Which book, paper, project, etc. would you recommend to people, and especially terminologists, to read/ follow?

In 2021 and 2022, two books will be published in English under the title ‘Terminology: cognition, language and communication’ (vol. I and II), which contain the fundamental articles that have served to build the Communicative Theory of Terminology, now translated into English. The author, María Teresa Cabré, had published them over the last 25 years in other languages (mainly Catalan, Spanish and French), so many people have not been able to access the enormous amount of theory contained in these articles. They will be reference books for any terminologist.

How useful do you find tools such as IATE? What do you think should be improved?

There are sufficiently tested databases that we do not need to mention repeatedly in order to point out their numerous qualities. Anyone working in the terminology or the translation field knows the many advantages of using a tool such as IATE, which has been helping translators for many years now. However, since you are asking, in my opinion there are two important aspects that could be worked on to make IATE even better. One is the cross-linguistic asymmetry that occurs, because, as we know, in practice not all languages have the same weight or the same treatment in the database. The second would be to bolster the role of terminologists and their working methodology to ensure that most of the information in the entries in the different languages is extracted from original sources and not from translations.

What advice would you give to novice terminologists?

I will give them my opinion, so that you can consider it or not, and if it can help someone, according to their interests or their way of thinking, all the better. But if not, then so be it. I think it is important to think of terminology as we think of language and languages, to see the same beauty in it, because terminology does have it. It is a fantastic world, with many worlds, as many as there are specialities, and not as rigid as it has often been considered. In terminology there is communication, language, culture, ideology, knowledge… what more could one ask for?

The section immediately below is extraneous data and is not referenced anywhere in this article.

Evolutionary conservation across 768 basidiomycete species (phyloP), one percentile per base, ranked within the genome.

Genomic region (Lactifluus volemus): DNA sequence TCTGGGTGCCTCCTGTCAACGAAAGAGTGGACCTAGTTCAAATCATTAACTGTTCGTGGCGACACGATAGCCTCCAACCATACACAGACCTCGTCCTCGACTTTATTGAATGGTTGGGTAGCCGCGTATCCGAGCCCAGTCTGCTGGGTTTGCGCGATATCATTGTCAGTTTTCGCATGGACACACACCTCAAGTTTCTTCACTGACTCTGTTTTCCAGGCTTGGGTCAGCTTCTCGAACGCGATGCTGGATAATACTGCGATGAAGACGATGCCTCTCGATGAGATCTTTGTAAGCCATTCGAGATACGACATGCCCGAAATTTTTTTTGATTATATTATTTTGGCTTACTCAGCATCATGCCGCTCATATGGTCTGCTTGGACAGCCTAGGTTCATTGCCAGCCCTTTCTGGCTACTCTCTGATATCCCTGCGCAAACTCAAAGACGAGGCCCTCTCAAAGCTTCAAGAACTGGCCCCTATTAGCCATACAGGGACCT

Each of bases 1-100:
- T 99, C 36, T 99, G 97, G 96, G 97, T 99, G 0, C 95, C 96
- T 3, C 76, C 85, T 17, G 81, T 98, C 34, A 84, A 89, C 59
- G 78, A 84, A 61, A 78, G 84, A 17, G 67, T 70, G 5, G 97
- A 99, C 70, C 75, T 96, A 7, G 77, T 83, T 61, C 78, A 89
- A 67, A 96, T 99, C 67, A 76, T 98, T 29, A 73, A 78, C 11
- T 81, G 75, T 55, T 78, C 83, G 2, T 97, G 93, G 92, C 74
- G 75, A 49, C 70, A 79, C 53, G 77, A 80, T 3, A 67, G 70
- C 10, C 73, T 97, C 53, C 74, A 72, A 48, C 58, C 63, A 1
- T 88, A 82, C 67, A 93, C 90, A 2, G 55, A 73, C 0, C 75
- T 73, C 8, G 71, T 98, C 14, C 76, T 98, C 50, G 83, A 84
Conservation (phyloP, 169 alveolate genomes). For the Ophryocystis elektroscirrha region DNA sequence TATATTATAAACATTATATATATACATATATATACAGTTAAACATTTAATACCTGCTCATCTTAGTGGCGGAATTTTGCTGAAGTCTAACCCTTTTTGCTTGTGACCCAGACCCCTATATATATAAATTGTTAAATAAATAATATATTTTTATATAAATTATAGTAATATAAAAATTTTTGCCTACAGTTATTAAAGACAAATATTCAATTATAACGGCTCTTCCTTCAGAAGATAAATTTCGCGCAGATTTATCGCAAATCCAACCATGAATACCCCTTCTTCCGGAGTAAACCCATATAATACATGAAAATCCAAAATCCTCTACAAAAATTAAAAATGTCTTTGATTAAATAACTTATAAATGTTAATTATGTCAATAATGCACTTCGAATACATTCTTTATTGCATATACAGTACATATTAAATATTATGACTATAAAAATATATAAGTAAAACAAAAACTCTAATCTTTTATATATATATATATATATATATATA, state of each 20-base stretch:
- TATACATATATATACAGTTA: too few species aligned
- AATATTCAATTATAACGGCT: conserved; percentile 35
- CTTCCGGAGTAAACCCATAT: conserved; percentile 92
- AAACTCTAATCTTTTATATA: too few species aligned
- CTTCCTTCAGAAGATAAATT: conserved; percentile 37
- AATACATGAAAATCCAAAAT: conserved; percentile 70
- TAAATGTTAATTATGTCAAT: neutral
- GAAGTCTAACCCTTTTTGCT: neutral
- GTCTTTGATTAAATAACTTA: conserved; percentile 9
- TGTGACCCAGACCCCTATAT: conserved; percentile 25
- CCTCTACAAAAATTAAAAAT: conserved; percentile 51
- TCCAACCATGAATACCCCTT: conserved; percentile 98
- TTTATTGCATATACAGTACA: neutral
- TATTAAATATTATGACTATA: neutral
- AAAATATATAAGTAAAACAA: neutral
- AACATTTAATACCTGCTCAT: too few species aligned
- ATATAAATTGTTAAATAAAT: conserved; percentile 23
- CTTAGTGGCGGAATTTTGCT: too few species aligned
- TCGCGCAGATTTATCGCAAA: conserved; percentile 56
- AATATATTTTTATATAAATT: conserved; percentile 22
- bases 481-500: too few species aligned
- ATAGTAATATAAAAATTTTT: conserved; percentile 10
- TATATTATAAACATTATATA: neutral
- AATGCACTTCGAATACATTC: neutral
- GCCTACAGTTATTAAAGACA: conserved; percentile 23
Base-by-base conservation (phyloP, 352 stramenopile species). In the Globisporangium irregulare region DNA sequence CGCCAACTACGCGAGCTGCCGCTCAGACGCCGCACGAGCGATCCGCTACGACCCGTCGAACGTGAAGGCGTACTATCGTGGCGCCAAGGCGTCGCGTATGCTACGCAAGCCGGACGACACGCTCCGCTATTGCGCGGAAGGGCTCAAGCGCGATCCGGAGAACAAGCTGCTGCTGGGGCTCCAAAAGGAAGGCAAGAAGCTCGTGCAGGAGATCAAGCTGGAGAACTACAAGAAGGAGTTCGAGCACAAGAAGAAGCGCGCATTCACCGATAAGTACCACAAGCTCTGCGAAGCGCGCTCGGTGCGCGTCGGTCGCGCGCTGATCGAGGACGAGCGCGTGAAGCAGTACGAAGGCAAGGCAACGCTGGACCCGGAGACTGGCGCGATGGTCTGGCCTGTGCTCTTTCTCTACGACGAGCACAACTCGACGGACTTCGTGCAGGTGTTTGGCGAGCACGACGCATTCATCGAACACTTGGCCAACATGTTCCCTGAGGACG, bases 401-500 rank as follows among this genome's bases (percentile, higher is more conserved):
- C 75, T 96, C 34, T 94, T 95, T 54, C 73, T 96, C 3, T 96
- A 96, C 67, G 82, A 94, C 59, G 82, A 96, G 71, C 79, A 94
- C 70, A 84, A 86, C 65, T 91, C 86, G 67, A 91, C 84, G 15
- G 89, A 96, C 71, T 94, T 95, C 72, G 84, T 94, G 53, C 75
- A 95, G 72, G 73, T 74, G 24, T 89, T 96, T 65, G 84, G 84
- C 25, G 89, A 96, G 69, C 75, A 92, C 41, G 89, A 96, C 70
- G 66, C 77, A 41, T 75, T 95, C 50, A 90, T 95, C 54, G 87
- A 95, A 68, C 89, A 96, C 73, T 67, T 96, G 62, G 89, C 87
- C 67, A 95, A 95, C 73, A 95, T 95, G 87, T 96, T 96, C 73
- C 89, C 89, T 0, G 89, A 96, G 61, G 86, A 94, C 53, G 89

[1] García Palacios, Joaquín & Torres-del-Rey, Jesús & Maroto, Nava & Linder, Daniel & De Sterck, Goedele & Sánchez Ibáñez, Miguel. (2013). NeuroNEO, una investigación multidisciplinar sobre la neología terminológica.

[2] CABRÉ, M. Teresa (2021). Terminology: cognition, language and communication. Volume I: Fundamental elements of terminology as a field of knowledge. Amsterdam / Philadelphia: John Benjamins. Series IVITRA Research in Linguistics and Literature. 308 pp. (in press)

[3] CABRÉ, M. Teresa (2022). Terminology: cognition, language and communication. Volume II: Terminology at the intersection between interdisciplinarity and transdisciplinarity. Amsterdam / Philadelphia: John Benjamins. Series IVITRA Research in Linguistics and Literature. 322 pp. (currently being edited)

Irene Arto Escuredo

Written by Irene Arto Escuredo, ex-Schuman Terminology Trainee at the Terminology Coordination Unit (DG TRAD). She holds a BA in Translation and Interpreting by the University of Salamanca (Spain) and is currently carrying out a Master’s degree in Institutional Translation.